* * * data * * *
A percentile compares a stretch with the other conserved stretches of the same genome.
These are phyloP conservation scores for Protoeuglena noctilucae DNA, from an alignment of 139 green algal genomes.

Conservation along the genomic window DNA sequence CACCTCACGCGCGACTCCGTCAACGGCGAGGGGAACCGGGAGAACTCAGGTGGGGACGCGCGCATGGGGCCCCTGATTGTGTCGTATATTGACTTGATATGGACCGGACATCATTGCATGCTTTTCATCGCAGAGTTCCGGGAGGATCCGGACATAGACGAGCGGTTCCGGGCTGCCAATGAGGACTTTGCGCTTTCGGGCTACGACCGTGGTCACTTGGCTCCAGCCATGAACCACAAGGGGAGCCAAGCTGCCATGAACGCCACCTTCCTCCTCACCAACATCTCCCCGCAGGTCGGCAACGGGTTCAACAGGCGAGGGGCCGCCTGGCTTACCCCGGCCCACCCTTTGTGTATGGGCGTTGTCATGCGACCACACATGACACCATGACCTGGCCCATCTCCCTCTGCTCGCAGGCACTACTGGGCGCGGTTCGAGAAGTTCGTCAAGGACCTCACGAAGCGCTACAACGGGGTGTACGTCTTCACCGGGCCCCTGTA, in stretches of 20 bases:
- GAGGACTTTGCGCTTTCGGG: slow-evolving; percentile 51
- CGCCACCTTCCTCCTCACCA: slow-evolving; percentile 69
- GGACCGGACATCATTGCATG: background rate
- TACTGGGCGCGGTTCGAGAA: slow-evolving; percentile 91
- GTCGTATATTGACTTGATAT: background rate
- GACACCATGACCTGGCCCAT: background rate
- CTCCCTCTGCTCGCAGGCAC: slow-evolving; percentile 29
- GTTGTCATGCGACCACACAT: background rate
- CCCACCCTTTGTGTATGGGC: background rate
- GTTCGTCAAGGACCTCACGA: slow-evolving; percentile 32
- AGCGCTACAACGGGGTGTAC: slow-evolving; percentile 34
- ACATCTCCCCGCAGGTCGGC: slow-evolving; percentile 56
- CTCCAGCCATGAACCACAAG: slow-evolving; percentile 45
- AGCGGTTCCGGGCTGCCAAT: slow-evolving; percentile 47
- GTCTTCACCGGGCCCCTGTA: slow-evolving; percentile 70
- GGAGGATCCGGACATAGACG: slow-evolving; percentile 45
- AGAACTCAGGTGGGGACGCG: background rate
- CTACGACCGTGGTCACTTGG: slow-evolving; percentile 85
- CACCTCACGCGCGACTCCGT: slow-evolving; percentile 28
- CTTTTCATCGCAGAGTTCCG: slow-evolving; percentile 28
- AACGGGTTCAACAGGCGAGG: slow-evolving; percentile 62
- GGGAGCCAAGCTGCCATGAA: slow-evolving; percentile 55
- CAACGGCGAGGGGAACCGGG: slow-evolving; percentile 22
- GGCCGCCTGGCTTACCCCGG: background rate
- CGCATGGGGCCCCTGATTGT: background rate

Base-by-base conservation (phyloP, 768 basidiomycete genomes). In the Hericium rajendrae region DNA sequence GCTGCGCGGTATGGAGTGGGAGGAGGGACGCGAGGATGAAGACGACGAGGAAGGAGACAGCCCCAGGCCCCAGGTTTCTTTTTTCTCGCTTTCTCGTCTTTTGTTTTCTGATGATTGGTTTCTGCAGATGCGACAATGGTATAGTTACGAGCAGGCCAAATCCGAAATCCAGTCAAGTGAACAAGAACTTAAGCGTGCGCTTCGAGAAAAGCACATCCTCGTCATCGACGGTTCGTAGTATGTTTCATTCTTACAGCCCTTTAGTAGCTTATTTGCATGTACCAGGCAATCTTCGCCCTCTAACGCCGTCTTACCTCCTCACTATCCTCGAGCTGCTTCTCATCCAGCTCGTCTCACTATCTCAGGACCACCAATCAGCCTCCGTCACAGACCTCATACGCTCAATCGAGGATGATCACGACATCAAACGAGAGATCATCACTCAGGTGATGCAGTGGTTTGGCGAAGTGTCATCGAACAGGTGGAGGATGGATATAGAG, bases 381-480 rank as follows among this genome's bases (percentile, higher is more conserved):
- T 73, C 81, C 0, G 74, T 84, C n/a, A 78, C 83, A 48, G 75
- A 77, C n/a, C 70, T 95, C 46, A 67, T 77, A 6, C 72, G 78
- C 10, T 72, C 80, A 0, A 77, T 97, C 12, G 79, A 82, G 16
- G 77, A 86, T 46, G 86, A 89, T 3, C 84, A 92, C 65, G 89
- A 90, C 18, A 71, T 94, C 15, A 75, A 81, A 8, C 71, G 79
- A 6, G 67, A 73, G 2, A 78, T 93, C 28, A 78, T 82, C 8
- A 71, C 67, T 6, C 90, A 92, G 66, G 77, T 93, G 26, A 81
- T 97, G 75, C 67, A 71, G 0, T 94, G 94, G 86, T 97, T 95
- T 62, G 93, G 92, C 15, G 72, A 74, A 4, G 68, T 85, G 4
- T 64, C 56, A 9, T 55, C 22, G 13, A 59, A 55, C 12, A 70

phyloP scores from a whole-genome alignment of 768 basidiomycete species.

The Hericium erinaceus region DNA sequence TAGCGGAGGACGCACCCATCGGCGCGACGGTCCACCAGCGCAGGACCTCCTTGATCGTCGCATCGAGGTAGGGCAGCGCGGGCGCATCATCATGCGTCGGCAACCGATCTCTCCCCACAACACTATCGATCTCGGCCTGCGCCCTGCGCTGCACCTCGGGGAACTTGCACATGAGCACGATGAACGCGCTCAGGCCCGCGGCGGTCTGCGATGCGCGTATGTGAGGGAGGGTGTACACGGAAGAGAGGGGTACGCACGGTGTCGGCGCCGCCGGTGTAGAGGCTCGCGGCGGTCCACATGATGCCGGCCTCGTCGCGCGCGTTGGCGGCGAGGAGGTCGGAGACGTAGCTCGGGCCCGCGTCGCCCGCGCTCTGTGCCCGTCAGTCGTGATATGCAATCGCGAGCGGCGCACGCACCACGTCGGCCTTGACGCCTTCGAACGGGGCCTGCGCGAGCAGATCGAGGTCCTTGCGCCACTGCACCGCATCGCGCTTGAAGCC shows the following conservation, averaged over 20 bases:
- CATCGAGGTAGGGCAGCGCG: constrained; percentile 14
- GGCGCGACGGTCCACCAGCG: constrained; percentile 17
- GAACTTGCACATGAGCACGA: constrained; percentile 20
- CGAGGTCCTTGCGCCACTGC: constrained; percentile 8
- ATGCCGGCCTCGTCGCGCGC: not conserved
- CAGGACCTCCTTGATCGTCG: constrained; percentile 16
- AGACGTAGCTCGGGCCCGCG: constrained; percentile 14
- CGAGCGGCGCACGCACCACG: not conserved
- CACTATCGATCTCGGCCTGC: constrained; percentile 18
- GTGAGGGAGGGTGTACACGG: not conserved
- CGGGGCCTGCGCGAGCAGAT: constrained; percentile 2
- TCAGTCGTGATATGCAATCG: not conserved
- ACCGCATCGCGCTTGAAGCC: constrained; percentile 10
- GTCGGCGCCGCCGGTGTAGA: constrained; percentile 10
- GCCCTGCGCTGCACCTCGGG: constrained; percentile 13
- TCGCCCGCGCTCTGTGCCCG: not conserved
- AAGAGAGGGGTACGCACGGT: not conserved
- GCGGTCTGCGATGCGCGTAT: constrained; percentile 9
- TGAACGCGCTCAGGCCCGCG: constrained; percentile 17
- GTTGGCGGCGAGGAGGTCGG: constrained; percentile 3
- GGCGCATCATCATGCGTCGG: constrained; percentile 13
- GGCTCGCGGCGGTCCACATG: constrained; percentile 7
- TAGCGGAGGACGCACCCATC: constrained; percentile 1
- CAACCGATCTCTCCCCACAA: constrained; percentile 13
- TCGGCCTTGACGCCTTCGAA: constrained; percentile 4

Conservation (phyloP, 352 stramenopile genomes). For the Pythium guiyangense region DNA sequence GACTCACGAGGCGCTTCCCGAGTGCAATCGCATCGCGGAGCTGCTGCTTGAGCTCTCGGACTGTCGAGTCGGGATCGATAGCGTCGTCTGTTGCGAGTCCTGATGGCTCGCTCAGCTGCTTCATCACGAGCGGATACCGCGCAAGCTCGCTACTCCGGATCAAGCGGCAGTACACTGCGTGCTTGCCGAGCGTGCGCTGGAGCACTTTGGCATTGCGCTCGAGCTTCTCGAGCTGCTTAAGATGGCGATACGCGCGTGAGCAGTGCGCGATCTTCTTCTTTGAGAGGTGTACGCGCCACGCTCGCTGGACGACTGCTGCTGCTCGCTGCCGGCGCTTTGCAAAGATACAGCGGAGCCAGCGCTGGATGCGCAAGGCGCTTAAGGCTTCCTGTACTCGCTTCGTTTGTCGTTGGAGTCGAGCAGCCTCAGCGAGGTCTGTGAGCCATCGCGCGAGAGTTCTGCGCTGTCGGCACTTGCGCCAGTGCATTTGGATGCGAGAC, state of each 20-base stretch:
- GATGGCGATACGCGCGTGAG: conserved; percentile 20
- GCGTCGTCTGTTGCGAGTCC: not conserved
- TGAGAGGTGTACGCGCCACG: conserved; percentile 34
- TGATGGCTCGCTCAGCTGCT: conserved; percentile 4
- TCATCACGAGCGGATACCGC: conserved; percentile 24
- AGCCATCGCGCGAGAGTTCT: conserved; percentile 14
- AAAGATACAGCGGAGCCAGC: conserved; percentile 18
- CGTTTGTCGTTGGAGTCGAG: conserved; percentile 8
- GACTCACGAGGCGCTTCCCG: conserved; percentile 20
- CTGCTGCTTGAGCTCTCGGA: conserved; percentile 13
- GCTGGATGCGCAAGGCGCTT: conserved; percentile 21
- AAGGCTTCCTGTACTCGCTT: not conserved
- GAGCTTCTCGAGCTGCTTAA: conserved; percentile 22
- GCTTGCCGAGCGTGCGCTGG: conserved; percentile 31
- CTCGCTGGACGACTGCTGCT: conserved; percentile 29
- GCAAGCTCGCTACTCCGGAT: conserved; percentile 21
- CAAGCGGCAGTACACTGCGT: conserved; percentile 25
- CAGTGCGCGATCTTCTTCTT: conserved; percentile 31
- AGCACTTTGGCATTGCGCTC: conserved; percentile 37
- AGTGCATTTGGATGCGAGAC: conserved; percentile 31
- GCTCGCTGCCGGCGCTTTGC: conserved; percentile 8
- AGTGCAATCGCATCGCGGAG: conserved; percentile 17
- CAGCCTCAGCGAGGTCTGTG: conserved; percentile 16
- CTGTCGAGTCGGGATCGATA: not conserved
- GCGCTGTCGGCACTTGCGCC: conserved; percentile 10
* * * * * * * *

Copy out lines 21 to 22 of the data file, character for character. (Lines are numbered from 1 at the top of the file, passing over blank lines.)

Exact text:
- CTACGACCGTGGTCACTTGG: slow-evolving; percentile 85
- CACCTCACGCGCGACTCCGT: slow-evolving; percentile 28